City’s plan for golf courses passes first hurdle


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The proposal to sell John Blumberg Golf Course and lease four other city sets of links has cleared its first hurdle at city hall.

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Hey there, time traveller!
This article was published 17/05/2013 (3594 days ago), so information in it may no longer be current.

The proposal to sell John Blumberg Golf Course and lease four other city sets of links has cleared its first hurdle at city hall.

Council’s alternate service delivery committee, which oversees Winnipeg’s special operating agencies, voted unanimously this afternoon to sell the 81-hectare John Blumberg site in Headingley and lease the Kildonan Park, Crescent Park, Harbour View and Windsor Park golf courses to GolfNorth Properties, a Conestoga, Ont. operator.

Couns. Russ Wyatt (Transcona) and Grant Nordman (St. Charles) voted for the plan, which now moves over to executive policy committee on May 22. It then faces council as a whole, where a two-thirds majority will be required to approve the John Blumberg-sale component of the plan. North Kildonan Coun. Jeff Browaty was absent from the meeting.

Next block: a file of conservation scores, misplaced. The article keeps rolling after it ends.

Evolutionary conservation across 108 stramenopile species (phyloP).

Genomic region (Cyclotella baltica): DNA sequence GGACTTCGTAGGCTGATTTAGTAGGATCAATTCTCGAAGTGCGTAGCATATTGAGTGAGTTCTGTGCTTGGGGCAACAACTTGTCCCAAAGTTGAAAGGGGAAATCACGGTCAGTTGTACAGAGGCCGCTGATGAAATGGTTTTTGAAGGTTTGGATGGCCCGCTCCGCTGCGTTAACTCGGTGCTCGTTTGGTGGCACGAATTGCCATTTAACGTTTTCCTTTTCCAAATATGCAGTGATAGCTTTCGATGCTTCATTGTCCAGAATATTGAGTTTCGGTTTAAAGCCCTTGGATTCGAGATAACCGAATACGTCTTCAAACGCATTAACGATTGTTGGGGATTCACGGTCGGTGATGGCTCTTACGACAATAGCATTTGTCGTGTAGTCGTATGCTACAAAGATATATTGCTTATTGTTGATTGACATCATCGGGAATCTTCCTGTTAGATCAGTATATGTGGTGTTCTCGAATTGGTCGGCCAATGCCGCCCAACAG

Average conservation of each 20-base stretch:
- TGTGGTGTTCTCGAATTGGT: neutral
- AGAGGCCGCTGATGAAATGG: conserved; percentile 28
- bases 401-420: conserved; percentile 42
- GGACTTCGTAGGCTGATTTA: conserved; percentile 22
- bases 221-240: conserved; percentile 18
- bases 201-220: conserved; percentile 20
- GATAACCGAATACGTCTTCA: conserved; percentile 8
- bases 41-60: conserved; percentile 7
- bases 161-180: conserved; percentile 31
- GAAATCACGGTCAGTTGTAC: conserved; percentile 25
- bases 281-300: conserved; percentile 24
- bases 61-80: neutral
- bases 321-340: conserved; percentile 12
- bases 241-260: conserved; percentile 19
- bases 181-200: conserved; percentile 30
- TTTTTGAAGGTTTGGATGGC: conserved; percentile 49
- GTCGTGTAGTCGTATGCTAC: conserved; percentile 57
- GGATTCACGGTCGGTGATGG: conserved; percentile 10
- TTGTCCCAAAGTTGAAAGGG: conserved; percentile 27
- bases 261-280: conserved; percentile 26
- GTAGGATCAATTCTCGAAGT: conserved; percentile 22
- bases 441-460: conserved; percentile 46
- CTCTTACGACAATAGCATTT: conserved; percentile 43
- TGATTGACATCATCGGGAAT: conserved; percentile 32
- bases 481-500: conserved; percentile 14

The vote took place after two Winnipeggers appeared in delegation to oppose the golf-course proposal. Five other delegations, including Charleswood-Tuxedo Coun. Paula Havixbeck and Canadian Union of Public Employees Local 500 president Mike Davidson, also wanted to speak, but the committee declined to suspend its rules and allow delegates who registered after the deadline.

Nordman actually voted in favour of allowing them to speak, but Wyatt did not, resulting in 1-1 hung vote. Wyatt said the delegates could come to executive policy committee next week or city council on May 29.

Davidson said he was deeply disappointed he was not allowed to speak, especially after the city spent $90,000 on advertising campaign that initially asked citizens to share their thoughts about the golf-course plan.

That campaign, dubbed Responsible Winnipeg, resulted in a firestorm of criticism from council, who called it wasteful and misleading.

Wyatt pledged the city would launch more advertising campaigns in the future.

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